Fannie Mae Asks Government for Additional $10.7 Billion

Question:
What lender would choose to loan their client additional capital after its regulator says the debtor will be unable to pay it back?

Answer:
The United States Government.

Last week, James Lockhart, director of the Federal Housing Finance Agency, said “it’s hard for me to see that [Fannie Mae] will be able to repay all of that.” After all, “their book is so large.” According to the Washington Post, “Lockhart’s comments were a blunt acknowledgment that while the government has long said its bailout of the financial sector largely represents an investment that will be repaid, billions of dollars are likely to be lost.”

First of all, anybody who honestly believed Fannie Mae would pay the government back was not thinking straight. After all, Fannie Mae’s most profitable fiscal year since the year 2000 only yielded $7.905 billion. The government has loaned them $61.4 billion thus far — with more to come. At this rate, it would take nearly 8 years for Fannie Mae to repay the government back. This is the most conservative estimate possible: it assumes Fannie Mae would immediately return to their prior maximum profitability and that all profits would be forwarded to the government. The losses due to a decrease in the value of our currency are not considered.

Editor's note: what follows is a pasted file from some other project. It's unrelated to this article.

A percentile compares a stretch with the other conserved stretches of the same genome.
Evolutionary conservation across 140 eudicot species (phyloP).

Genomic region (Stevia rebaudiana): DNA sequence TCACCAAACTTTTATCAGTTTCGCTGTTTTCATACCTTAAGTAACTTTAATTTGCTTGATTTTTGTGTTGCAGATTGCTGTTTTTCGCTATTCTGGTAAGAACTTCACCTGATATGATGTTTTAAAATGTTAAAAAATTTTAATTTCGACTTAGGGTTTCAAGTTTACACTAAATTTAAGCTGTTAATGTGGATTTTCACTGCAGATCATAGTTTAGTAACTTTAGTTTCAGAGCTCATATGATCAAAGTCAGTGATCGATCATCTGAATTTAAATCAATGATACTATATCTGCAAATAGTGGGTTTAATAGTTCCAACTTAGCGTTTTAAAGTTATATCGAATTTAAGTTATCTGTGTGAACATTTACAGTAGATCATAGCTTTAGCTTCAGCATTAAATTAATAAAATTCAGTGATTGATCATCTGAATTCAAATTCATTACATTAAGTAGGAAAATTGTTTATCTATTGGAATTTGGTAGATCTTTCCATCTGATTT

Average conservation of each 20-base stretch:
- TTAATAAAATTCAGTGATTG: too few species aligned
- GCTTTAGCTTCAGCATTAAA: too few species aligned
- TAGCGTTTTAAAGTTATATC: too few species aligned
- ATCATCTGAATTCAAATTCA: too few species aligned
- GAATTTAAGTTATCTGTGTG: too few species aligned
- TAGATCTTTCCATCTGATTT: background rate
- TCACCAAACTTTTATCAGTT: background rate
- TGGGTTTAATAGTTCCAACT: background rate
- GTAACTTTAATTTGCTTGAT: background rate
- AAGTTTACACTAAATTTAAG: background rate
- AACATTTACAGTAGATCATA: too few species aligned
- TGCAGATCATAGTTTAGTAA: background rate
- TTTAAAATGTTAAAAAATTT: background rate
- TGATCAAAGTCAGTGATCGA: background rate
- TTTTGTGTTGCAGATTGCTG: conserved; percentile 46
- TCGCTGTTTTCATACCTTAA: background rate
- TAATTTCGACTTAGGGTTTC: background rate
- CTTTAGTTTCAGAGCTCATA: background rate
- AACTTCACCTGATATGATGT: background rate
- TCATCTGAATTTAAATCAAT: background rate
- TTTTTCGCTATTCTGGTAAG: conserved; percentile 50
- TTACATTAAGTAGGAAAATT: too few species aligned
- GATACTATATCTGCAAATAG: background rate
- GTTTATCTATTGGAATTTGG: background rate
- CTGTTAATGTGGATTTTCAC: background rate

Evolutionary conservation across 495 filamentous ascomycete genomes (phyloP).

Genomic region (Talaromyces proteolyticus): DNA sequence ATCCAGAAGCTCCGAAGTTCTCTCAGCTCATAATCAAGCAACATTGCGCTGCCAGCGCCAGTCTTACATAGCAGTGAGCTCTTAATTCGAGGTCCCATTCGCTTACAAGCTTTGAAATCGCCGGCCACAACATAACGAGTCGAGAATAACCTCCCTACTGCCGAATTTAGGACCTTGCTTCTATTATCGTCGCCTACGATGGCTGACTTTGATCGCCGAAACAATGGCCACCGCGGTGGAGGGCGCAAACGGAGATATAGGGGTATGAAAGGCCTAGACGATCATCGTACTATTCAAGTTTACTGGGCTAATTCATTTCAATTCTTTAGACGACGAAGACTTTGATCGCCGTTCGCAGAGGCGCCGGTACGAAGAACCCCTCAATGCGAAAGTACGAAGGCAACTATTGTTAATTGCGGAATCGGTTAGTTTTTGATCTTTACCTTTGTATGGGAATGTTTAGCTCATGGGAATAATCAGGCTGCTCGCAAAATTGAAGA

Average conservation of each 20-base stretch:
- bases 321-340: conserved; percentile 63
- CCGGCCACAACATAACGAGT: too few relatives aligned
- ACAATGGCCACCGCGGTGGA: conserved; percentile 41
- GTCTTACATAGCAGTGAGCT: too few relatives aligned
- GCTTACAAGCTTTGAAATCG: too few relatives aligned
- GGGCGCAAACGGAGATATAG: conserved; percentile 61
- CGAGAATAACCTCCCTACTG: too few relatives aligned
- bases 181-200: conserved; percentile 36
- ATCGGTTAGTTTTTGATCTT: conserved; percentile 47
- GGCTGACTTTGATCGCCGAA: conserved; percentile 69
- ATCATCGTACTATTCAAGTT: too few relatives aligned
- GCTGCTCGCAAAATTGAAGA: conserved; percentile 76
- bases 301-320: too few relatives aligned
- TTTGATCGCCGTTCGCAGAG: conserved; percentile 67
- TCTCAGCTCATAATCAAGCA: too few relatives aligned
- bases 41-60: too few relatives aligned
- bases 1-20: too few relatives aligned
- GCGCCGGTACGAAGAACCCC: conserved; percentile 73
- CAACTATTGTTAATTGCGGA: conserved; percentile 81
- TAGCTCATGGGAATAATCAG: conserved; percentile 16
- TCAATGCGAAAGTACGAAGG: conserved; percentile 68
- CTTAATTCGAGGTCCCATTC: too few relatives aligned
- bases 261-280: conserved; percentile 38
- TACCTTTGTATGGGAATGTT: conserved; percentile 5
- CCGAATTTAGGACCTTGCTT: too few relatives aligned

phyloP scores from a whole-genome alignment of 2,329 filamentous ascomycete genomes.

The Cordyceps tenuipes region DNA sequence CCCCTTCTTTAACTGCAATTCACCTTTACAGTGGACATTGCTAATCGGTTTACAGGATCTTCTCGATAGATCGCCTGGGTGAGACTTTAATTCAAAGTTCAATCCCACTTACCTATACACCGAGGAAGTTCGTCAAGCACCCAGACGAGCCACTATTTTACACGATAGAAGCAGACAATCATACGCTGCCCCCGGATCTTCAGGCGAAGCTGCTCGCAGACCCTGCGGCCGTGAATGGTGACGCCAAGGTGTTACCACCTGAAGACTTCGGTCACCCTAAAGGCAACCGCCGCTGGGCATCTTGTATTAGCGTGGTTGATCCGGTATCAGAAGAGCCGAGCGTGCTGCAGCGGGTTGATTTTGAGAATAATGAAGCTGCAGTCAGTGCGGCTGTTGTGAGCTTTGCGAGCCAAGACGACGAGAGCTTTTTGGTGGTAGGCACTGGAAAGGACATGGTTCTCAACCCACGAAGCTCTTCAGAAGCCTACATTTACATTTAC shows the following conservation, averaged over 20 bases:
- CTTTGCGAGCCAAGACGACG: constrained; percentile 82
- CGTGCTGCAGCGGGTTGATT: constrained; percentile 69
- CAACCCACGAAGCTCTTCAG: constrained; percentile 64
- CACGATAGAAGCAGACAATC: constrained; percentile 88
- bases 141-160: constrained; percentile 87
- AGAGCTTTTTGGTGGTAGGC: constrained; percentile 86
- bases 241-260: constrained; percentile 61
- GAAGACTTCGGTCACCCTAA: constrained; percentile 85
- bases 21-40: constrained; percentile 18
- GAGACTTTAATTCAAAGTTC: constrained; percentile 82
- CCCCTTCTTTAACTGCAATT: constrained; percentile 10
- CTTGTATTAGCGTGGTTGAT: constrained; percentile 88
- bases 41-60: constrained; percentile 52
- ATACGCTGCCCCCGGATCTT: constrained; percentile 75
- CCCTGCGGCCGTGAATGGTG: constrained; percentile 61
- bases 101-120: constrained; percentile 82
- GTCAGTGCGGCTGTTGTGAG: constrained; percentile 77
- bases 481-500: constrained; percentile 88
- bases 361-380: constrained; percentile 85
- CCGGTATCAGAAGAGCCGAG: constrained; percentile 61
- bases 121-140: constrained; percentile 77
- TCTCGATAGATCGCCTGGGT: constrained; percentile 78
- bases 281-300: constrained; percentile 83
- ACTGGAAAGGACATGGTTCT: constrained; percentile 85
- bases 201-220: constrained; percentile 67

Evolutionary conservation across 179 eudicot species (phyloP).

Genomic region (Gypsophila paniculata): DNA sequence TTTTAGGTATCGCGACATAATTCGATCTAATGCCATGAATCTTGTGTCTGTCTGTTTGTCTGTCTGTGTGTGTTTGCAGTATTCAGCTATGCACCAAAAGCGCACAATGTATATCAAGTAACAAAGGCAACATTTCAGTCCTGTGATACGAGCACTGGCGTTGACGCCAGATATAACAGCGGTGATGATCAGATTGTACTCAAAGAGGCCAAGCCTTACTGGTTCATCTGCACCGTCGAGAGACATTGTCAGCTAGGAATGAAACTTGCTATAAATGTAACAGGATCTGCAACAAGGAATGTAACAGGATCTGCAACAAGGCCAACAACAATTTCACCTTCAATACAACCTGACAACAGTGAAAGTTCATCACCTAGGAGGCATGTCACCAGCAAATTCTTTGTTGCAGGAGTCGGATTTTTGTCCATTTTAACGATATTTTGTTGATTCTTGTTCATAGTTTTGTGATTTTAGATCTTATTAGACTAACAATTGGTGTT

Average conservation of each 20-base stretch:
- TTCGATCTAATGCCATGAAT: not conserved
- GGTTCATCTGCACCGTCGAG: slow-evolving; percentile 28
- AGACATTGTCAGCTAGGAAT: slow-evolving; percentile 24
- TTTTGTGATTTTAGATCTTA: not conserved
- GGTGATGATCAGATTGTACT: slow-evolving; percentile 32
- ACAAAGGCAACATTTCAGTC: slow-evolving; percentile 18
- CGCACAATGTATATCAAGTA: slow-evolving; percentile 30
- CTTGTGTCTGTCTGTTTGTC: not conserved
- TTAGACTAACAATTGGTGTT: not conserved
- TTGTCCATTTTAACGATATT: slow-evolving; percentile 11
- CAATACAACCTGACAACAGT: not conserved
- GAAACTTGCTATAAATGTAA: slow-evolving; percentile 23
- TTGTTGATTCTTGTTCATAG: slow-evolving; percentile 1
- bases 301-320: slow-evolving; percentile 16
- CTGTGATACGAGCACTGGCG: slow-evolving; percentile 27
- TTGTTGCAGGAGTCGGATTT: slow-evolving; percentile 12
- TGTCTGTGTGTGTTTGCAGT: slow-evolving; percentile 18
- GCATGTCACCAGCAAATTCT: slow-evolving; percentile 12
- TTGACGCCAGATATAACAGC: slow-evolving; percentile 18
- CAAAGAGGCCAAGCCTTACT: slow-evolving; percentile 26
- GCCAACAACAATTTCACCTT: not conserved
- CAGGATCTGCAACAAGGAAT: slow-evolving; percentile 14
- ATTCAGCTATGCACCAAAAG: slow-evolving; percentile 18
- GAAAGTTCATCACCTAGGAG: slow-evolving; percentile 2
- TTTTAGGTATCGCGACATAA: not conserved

In the end, a reoccuring theme has appeared once again: bailing out corporations at the expense of taxpayers. When will this nonsense end?

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